12 found
  1. Motion integration and postdiction in visual awareness.David M. Eagleman & Terrence J. Sejnowski - 2000 - Science 287 (5460):2036-2038.
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    Motor-Sensory Recalibration Modulates Perceived Simultaneity of Cross-Modal Events at Different Distances.Brent D. Parsons, Scott D. Novich & David M. Eagleman - 2013 - Frontiers in Psychology 4.
  3.  50
    The prevalence of synaesthesia depends on early language learning.Marcus R. Watson, Jan Chromý, Lyle Crawford, David M. Eagleman, James T. Enns & Kathleen A. Akins - 2017 - Consciousness and Cognition 48:212-231.
  4.  59
    Synaesthesia in Chinese characters: The role of radical function and position.Wan-Yu Hung, Julia Simner, Richard Shillcock & David M. Eagleman - 2014 - Consciousness and Cognition 24:38-48.
    Grapheme-colour synaesthetes experience unusual colour percepts when they encounter letters and/or digits. Studies of English-speaking grapheme-colour synaesthetes have shown that synaesthetic colours are sometimes triggered by rule-based linguistic mechanisms . In contrast, little is known about synaesthesia in logographic languages such as Chinese. The current study shows the mechanisms by which synaesthetic speakers of Chinese colour their language. One hypothesis is that Chinese characters might be coloured by their constituent morphological units, known as radicals, and we tested this by eliciting (...)
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  5.  45
    Prediction and postdiction: Two frameworks with the goal of delay compensation.David M. Eagleman - 2008 - Behavioral and Brain Sciences 31 (2):205-206.
    Although prediction is one of the key tasks of intelligent brains, it often proves impossible in an unpredictably changing world. Hence, brains often decide what happened retrospectively. This framework of postdiction, the opposite of prediction, stands as an alternative or complimentary framework to prediction. I further show how motor-sensory recalibration demonstrates delay compensation at the perceptual level.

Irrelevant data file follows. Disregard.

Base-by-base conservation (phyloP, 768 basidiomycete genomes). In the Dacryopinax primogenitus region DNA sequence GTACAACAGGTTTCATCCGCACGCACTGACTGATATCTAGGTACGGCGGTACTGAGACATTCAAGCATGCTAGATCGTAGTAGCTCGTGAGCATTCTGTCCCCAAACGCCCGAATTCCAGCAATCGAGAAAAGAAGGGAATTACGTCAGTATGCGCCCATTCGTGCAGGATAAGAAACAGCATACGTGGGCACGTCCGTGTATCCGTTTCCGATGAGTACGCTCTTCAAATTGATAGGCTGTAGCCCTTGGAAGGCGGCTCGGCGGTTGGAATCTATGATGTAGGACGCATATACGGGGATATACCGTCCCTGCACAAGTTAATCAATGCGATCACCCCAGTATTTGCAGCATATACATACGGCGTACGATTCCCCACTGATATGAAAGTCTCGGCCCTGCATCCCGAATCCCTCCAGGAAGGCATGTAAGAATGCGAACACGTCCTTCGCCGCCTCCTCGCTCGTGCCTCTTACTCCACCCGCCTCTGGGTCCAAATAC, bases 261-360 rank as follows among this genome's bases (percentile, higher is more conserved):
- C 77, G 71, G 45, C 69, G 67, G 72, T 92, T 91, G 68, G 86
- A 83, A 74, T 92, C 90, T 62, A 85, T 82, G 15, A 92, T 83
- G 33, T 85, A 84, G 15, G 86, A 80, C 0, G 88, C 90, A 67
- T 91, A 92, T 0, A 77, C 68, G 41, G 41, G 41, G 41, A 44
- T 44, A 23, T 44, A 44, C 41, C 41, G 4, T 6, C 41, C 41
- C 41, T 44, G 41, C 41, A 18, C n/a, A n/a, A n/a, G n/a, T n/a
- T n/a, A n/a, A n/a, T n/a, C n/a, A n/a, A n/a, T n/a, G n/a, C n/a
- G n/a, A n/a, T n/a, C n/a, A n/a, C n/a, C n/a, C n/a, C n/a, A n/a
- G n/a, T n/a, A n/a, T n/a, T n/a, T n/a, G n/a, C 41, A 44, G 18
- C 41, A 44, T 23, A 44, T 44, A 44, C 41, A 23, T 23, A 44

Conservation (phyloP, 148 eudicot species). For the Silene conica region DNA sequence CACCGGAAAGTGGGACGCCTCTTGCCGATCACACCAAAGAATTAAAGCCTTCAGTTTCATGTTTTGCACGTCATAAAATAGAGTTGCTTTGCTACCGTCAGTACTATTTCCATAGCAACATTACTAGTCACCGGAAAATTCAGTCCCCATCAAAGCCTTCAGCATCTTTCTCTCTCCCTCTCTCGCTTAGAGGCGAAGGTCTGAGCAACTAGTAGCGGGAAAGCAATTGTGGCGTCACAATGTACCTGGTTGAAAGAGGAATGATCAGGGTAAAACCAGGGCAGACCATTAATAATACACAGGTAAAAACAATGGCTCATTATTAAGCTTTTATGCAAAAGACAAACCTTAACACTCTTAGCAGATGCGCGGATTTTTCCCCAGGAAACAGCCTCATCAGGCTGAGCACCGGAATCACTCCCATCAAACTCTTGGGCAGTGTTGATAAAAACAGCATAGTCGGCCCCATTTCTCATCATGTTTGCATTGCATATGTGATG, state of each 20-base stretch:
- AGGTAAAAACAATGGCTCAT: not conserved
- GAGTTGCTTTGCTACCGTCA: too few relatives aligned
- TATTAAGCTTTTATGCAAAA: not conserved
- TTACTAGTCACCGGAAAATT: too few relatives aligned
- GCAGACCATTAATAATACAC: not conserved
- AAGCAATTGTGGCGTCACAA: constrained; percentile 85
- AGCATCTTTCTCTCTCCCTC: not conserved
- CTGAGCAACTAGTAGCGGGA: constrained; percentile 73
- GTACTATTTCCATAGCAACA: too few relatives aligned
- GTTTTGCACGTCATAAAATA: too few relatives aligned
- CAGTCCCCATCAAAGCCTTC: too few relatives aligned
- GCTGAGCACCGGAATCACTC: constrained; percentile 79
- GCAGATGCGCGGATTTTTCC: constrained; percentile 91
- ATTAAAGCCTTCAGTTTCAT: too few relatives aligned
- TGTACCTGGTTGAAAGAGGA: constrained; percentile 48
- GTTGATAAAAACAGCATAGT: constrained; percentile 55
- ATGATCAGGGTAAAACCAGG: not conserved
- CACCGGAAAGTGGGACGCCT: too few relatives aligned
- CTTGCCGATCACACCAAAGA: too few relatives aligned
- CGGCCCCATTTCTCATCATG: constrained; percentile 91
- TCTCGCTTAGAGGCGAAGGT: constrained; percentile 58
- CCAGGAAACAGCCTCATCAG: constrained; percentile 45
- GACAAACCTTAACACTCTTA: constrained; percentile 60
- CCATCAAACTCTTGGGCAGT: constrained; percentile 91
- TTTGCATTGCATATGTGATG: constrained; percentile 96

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  6. Models of learning and memory.David M. Eagleman & P. R. Montague - 2002 - In Lynn Nadel (ed.), The Encyclopedia of Cognitive Science. Macmillan.
  7.  8
    Duration estimates within a modality are integrated sub-optimally.Ming Bo Cai & David M. Eagleman - 2015 - Frontiers in Psychology 6.
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    A call for comparing theories of consciousness and data sharing.Sarah L. Eagleman, David M. Eagleman, Vinod Menon & Kimford J. Meador - 2022 - Behavioral and Brain Sciences 45.
    Merker, Williford, and Rudrauf make several arguments against the integrated information theory of consciousness; whereas some have merit, their conclusion that the theory should be discarded is premature. Coming years promise advances in the empirical study of consciousness, and only after theories are independently tested with shared data can they be ruled in or out. We propose future research directions.
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    Duration illusions and predictability.David M. Eagleman - 2010 - In Anna C. Nobre & Jennifer T. Coull (eds.), Attention and Time. Oxford University Press. pp. 151.
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  10. Learning and Memory, Models of.David M. Eagleman & P. Read Montague - 2003 - In L. Nadel (ed.), Encyclopedia of Cognitive Science. Nature Publishing Group.
  11.  6
    Why overlearned sequences are special: distinct neural networks for ordinal sequences.Vani Pariyadath, Mark H. Plitt, Sara J. Churchill & David M. Eagleman - 2012 - Frontiers in Human Neuroscience 6.
  12.  9
    Empathic Neural Responses Predict Group Allegiance.Don A. Vaughn, Ricky R. Savjani, Mark S. Cohen & David M. Eagleman - 2018 - Frontiers in Human Neuroscience 12:372403.
    Watching another person in pain activates brain areas involved in the sensation of our own pain. Importantly, this neural mirroring is not constant; rather, it is modulated by our beliefs about their intentions, circumstances, and group allegiances. We investigated if the neural empathic response is modulated by minimally-differentiating information (e.g., a simple text label indicating another’s religious belief), and if neural activity changes predict ingroups and outgroups across independent paradigms. We found that the empathic response was larger when participants viewed (...)
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